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Were you one of the Jim Kenney campaign’s e-mail “Friends”? If so, you were watching next-generation campaign donation technology at work.

The campaign of the newly-minted Democratic mayoral nominee pulled off a first for a mayoral campaign — it says it’s the first in the country to use ActBlue Express, an instant donation technology used in emails.

In its frequent emails to supporters and others always beginning with “Friend –,” Kenney’s campaign asked for small, repeat donations from his allies through the ActBlue service, a one-click donation tool embedded in emails that saves donor information to make repeating donations simple.

Kenney campaign spokeswoman Lauren Hitt said ActBlue is the best tool for soliciting individual donations because other Democratic campaigns have used it. This means that when a user saves their credit card payment information when they donate to one campaign — like Tom Wolf for Governor — they can then use one click to donate in the future to give to another campaign that’s also using ActBlue, like Jim Kenney for Mayor.

She said that about 11 percent of the campaign’s online contributions came through ActBlue Express one-click donations, and 72 percent of the people who gave online ended up saving their payment information with ActBlue. She wouldn’t elaborate on the dollar values those percentages correlate with, and final campaign finance reports haven’t yet been filed.

But in the campaign’s most recent finance report, it recorded paying ActBlue $173.63 on February 1 for processing fees. On March 1, it paid the company $487.80, on April 1 it paid the group $582.16 and on May 1 it paid them $1,304.24.

Because ActBlue earns 3.95 percent from every individual contribution made through their service (not overall contributions), it’s difficult to ascertain what dollar amount those figures might correlate with — but ActBlue usage for the Kenney campaign increased more than ten-fold from February to May.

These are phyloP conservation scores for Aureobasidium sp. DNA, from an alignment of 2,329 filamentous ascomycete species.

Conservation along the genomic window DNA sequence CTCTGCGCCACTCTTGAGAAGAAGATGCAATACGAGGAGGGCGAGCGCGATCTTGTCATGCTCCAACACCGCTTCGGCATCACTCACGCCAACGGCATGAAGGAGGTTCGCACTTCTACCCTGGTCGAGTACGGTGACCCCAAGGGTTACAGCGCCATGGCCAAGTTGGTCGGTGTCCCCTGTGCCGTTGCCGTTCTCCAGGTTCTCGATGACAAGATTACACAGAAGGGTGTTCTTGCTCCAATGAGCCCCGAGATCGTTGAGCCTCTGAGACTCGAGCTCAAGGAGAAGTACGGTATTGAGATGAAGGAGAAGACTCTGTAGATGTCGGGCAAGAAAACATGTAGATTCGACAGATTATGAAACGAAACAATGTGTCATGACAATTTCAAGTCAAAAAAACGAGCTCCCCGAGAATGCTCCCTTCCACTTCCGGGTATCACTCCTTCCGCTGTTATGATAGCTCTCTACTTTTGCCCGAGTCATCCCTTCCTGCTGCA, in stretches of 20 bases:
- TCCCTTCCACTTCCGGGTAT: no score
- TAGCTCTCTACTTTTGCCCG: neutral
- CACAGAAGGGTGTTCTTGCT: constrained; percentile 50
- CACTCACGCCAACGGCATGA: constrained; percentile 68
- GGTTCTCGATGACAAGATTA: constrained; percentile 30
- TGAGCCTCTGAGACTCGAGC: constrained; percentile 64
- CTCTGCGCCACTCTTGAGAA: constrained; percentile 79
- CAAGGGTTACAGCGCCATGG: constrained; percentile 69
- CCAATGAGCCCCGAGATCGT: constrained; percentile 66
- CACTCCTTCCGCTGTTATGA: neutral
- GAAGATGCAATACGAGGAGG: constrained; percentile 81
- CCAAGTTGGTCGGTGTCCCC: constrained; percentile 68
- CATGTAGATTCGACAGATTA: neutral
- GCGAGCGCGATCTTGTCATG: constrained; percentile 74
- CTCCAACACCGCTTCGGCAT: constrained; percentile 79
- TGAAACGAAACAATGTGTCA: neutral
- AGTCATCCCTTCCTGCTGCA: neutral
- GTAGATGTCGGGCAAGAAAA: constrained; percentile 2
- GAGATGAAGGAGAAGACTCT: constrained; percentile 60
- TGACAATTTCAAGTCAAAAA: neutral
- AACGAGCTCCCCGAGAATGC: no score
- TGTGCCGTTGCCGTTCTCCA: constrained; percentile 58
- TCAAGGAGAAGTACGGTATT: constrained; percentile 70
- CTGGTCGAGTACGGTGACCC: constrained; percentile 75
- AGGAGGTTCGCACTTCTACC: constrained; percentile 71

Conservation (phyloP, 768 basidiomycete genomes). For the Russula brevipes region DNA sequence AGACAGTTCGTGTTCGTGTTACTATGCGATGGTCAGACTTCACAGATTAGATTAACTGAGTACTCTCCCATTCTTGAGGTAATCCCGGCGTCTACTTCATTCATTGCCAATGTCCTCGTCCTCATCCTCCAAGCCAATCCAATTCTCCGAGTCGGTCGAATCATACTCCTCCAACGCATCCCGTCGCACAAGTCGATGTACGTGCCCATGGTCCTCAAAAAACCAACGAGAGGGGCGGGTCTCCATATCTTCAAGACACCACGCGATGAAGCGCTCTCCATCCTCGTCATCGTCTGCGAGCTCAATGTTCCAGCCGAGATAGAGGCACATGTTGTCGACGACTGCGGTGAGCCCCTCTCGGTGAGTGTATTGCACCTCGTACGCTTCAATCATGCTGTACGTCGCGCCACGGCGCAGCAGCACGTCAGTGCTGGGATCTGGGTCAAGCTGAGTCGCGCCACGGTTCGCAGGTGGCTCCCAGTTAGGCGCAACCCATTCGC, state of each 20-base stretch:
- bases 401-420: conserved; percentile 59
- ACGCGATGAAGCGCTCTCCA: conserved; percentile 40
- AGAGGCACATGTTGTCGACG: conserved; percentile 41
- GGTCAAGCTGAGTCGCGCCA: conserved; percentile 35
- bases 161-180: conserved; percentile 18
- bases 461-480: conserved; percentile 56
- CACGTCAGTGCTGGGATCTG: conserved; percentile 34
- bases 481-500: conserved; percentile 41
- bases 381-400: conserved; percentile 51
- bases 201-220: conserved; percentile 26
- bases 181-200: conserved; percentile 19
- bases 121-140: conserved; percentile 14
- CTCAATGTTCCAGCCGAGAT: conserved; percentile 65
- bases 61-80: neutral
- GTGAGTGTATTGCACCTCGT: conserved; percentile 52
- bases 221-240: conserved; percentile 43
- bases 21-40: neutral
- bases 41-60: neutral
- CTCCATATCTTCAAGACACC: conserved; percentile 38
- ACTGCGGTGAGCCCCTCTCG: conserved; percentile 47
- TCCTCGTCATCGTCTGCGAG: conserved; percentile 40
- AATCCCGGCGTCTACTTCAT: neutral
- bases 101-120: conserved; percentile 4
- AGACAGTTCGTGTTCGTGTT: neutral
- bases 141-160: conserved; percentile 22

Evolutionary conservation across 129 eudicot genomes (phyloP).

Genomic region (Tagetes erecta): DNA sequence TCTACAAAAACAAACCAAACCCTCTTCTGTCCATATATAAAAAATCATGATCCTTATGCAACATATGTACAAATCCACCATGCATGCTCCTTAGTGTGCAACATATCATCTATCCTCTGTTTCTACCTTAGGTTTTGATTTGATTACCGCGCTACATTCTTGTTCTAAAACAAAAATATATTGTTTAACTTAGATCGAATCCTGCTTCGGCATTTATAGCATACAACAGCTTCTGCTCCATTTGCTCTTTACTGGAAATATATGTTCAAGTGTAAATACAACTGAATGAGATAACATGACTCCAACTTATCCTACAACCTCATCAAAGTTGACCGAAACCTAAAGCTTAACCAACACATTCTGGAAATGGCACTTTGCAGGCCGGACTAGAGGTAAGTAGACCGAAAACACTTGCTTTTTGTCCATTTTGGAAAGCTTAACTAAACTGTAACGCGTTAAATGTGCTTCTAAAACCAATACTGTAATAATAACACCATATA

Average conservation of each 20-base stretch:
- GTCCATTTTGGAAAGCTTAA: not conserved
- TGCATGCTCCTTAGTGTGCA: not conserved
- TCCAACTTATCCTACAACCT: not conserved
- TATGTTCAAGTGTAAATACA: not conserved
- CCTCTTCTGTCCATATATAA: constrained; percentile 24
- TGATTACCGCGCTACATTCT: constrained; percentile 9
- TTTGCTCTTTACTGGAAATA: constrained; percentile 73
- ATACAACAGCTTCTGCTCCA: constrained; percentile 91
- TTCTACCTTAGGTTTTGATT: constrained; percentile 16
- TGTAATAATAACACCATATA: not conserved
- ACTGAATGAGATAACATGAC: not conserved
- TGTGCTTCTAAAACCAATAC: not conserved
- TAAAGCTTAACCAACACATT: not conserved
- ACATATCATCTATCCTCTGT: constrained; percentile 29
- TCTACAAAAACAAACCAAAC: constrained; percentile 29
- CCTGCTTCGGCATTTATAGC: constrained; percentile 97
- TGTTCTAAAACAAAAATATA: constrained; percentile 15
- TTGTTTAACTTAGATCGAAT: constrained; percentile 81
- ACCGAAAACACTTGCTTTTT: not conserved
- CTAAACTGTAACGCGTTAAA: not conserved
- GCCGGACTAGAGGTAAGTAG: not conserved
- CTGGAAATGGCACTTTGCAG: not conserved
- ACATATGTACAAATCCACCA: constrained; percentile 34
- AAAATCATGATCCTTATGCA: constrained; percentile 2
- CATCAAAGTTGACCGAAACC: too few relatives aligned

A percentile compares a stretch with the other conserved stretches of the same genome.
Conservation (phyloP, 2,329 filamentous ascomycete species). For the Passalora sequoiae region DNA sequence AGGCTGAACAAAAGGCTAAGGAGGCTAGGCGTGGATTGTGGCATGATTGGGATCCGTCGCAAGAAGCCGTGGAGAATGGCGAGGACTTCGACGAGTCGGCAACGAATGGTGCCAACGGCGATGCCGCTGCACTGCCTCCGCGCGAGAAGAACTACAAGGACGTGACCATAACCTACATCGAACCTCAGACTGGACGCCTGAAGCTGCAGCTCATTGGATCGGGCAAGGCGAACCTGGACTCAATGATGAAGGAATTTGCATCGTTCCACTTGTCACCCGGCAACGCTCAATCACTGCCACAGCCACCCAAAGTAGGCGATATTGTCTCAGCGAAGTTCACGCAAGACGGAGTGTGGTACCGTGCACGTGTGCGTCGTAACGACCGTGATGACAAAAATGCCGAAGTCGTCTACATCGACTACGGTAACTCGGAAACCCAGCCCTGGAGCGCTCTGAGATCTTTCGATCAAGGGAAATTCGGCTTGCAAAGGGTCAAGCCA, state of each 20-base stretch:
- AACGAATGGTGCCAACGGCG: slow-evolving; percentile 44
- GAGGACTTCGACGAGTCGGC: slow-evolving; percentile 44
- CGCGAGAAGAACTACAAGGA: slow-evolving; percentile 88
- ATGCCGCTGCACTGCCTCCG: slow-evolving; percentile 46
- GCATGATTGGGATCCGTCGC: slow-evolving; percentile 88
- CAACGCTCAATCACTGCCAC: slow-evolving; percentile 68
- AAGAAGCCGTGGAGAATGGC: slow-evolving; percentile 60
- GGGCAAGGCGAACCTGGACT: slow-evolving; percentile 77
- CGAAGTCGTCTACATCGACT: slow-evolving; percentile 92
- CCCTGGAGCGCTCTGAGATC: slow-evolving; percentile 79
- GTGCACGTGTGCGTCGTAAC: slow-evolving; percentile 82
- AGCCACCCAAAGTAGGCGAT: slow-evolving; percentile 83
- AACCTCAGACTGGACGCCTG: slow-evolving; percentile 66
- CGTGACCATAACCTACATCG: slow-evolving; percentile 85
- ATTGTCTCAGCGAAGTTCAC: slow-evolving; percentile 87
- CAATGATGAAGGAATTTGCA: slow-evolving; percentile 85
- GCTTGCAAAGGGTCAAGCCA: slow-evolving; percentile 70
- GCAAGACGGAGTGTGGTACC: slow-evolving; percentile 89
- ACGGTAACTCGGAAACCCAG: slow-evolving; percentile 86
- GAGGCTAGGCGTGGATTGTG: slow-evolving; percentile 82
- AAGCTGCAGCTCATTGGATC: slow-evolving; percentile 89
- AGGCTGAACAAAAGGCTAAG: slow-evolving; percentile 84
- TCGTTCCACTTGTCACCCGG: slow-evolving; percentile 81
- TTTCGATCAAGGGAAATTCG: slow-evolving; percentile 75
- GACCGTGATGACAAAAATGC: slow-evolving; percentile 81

When supporters received an email from Kenney’s campaign, it looks like this at the bottom of the message:

(Yep, you can donate 500 bucks from one click. Technology!)

Hitt also said average fundraising per email increased by about 20 percent once the group started using ActBlue Express. She added that about 30 percent of one-click donors gave from a mobile device, which is about a 10 percent higher rate of mobile giving among donors who weren’t using the one-click feature — meaning this service made it easier for people using their cell phones to quickly donate to the campaign. 

The service that saves payment information from users has been utilized by campaigns ranging from Tom Wolf for Governor to Elizabeth Warren’s campaigns for U.S. Senate. ActBlue — geared toward liberal campaigns and PACs — has been around since 2004, raising $739 million in small contributions to campaigns along the way (and taking a 3.95 percent transaction fee on every contribution).

In October, The New York Times outlined how ActBlue has become a force in campaign fundraising across the country, pointing out that, “in 10 years, more than $619 million has passed through the start-up on the way to Democratic candidates and causes. For comparison, over the same period, the august Democratic National Committee brought in a total of $1.4 billion.

The service has become so popular in the last several years that, according to The Times, its filings actually tied up the Federal Election Commission’s servers last year because so many individual donations were reported. There are more than 27,000 people nationwide who have donated more than 50 times using ActBlue since just 2011.

In its most recent campaign finance report filed May 8, the Kenney 2015 camp reported having raised $1.38 million in total — online-only contributions aren’t separated out in that report.

Anna Orso was a reporter/curator at Billy Penn from 2014 to 2017.